Marketers inherently know it’s easier to tell a story than sell someone on the key features and benefits of a product or service. As Seth Godin points out in All Marketers Are Liars, good stories “engage the consumer” and “appeal to our senses.” Yet the best story in the world may fall on deaf ears if it doesn’t fit cultural dispositions or lacks authenticity.
Seth Godin reminds us that marketers tell stories to best sell products and services. “No one buys facts,” he says. “They buy a story—they’re here for the story and the way believing it makes us feel.” Anyone who has seen a marketing brochure or advertisement for Volvo can see how the use of storytelling brings forth the “safety” value proposition much better than detailed specifications of its whiplash protection system or roll stability control.
However, a carefully crafted story that works well for one market may fall flat in another. Godin says that’s because “different people have different worldviews. People can see the same data and come to different conclusions.”
Author Peter Hessler highlights this idea in a New Yorker article titled “Go West.” Born and raised in the United States, Hessler has spent the past 10 years traveling from farm to factory in greater China, so he knows a thing or two about Chinese and American culture. It was no surprise to Hessler how the two cultures uniquely use narrative in daily communication.
For example, Hessler writes that one night he decided to visit a local bar somewhere in Colorado. Hessler relates that within a few moments, a stranger had sat down next to him, ordered a drink, and proceeded to tell Hessler his life story, including the fact that he had just been released from prison.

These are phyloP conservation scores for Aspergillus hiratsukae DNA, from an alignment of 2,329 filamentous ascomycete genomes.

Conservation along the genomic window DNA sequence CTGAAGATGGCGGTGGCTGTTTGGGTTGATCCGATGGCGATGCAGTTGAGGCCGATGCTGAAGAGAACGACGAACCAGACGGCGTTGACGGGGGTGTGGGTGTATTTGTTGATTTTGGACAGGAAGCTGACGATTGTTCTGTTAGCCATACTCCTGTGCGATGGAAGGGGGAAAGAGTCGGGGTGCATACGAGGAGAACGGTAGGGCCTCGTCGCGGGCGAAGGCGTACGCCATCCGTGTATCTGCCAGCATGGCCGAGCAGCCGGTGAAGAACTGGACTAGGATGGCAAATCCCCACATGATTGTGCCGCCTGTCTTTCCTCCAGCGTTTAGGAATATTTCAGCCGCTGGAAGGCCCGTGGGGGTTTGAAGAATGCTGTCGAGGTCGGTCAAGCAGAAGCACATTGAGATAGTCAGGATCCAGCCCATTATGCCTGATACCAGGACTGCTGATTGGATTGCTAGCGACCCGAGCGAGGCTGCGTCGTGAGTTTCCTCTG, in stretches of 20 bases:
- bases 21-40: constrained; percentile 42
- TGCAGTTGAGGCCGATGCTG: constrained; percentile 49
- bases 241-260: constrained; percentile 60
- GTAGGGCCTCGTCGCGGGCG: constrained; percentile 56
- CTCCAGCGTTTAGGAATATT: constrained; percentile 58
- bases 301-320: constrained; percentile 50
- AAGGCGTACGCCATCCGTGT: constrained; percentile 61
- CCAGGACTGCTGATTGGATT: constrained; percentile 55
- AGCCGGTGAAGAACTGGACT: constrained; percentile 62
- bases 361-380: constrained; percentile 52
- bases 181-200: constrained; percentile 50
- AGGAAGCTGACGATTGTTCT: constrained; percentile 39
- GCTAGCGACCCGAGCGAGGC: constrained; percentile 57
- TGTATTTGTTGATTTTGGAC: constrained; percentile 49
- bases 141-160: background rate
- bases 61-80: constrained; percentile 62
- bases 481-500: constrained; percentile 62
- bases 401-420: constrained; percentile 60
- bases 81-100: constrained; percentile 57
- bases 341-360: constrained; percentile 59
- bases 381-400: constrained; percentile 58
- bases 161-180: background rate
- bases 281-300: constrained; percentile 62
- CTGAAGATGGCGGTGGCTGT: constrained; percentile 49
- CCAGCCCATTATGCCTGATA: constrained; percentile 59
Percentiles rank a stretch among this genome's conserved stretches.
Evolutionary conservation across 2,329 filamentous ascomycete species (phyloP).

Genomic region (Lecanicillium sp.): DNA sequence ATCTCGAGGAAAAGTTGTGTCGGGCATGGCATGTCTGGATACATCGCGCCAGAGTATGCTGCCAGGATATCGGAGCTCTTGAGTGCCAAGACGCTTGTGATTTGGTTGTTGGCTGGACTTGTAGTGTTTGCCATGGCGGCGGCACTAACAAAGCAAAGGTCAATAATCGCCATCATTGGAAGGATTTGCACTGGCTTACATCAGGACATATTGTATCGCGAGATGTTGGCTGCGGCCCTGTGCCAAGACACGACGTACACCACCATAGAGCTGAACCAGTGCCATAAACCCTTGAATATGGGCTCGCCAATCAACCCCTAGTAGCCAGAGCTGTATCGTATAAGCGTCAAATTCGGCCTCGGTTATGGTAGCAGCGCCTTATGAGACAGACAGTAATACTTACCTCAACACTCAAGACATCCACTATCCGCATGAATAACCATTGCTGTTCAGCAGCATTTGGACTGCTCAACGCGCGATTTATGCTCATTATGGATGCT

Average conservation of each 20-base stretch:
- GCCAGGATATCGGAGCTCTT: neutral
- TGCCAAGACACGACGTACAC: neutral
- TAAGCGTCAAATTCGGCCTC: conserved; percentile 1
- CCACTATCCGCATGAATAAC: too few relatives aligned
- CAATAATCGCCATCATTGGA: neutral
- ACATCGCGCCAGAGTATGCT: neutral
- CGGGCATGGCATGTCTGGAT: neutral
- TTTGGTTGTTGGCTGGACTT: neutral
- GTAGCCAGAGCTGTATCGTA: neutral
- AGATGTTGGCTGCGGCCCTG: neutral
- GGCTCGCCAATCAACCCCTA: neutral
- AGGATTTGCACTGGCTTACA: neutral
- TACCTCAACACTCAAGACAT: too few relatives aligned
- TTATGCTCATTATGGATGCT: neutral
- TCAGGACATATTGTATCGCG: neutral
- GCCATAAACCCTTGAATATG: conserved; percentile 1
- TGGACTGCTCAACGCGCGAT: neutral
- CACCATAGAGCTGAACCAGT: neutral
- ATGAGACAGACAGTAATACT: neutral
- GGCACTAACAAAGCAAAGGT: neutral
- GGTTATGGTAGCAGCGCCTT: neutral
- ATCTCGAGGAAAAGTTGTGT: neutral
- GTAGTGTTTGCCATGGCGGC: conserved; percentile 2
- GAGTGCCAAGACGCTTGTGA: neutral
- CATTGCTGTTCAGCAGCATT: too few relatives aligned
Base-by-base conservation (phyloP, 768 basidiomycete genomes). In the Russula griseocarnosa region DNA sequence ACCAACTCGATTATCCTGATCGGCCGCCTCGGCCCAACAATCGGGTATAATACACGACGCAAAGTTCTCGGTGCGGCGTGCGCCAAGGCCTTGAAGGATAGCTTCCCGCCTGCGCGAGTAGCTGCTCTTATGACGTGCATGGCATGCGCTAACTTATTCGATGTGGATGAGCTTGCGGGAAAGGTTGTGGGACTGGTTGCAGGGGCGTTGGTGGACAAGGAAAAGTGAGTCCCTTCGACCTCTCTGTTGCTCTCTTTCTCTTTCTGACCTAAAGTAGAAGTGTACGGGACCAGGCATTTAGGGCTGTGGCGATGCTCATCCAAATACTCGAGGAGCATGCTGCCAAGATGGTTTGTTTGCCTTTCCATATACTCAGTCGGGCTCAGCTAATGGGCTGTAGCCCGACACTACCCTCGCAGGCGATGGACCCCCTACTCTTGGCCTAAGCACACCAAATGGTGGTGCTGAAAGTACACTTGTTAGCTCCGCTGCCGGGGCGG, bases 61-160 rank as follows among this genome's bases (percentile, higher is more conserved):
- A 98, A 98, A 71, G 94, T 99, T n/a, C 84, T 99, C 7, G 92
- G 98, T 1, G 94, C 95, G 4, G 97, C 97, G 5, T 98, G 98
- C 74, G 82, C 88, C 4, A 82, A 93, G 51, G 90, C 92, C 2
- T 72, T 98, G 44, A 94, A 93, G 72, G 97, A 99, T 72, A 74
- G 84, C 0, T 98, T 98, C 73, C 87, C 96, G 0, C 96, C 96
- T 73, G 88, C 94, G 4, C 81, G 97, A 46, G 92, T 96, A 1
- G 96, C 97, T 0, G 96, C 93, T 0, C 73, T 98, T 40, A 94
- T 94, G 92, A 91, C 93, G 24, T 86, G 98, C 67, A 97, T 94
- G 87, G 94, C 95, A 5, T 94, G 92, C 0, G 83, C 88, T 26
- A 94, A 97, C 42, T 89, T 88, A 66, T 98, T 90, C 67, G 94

Hessler contrasts this openness with his experiences in China. “People in China never talked like that,” he writes. “They didn’t like to be the center of attention, and they took little pleasure in narrative. They rarely lingered on interesting details.” It wasn’t necessarily that Chinese citizens didn’t tell stories, just that they told stories about much different topics. “Most Chinese could talk your ear off about things like food, money and weather,” Hessler says. “But they avoided personal topics, and I learned that it could take months before an interview subject opened up.”
Hessler observed that Chinese seemed less willing to talk about themselves. Contrast this with the average U.S. citizen who is likely more than willing to tell you his or her life story and probably has it well-rehearsed.
One narrative technique that seems to work well in Western cultures is the personal testimonial. However, from Hessler’s observations on the uneasiness of Chinese to talk about personal issues, it’s easy to see why a marketing campaign of customer testimonials for a product or service might fall on deaf ears in China.
In addition to cultural nuance, a university professor friend of mine—who is Chinese—says there’s something deeper here on why personal testimonials might not work in China. The larger issue is trust and believability.
In Communist China, billboards with propaganda are the norm, the Internet is tightly controlled, and the government does its very best to control both media and message. The professor says, “Many believe that stories and testimonials are made up, especially because there isn’t an unbiased monitoring mechanism to convince consumers that testimonials are from real people.”
Storytelling works in marketing. But the most real and believable narrative may fall victim to cultural nuances that predispose your customers to not listen in the first place.
• One person interviewed by Hessler says, “An individual with a story is on a higher ground than an individual with an argument.” Do you agree or disagree?
• Hessler also observed, “Many Americans were great talkers, but they didn’t like to listen.” Is this consistent with your observations?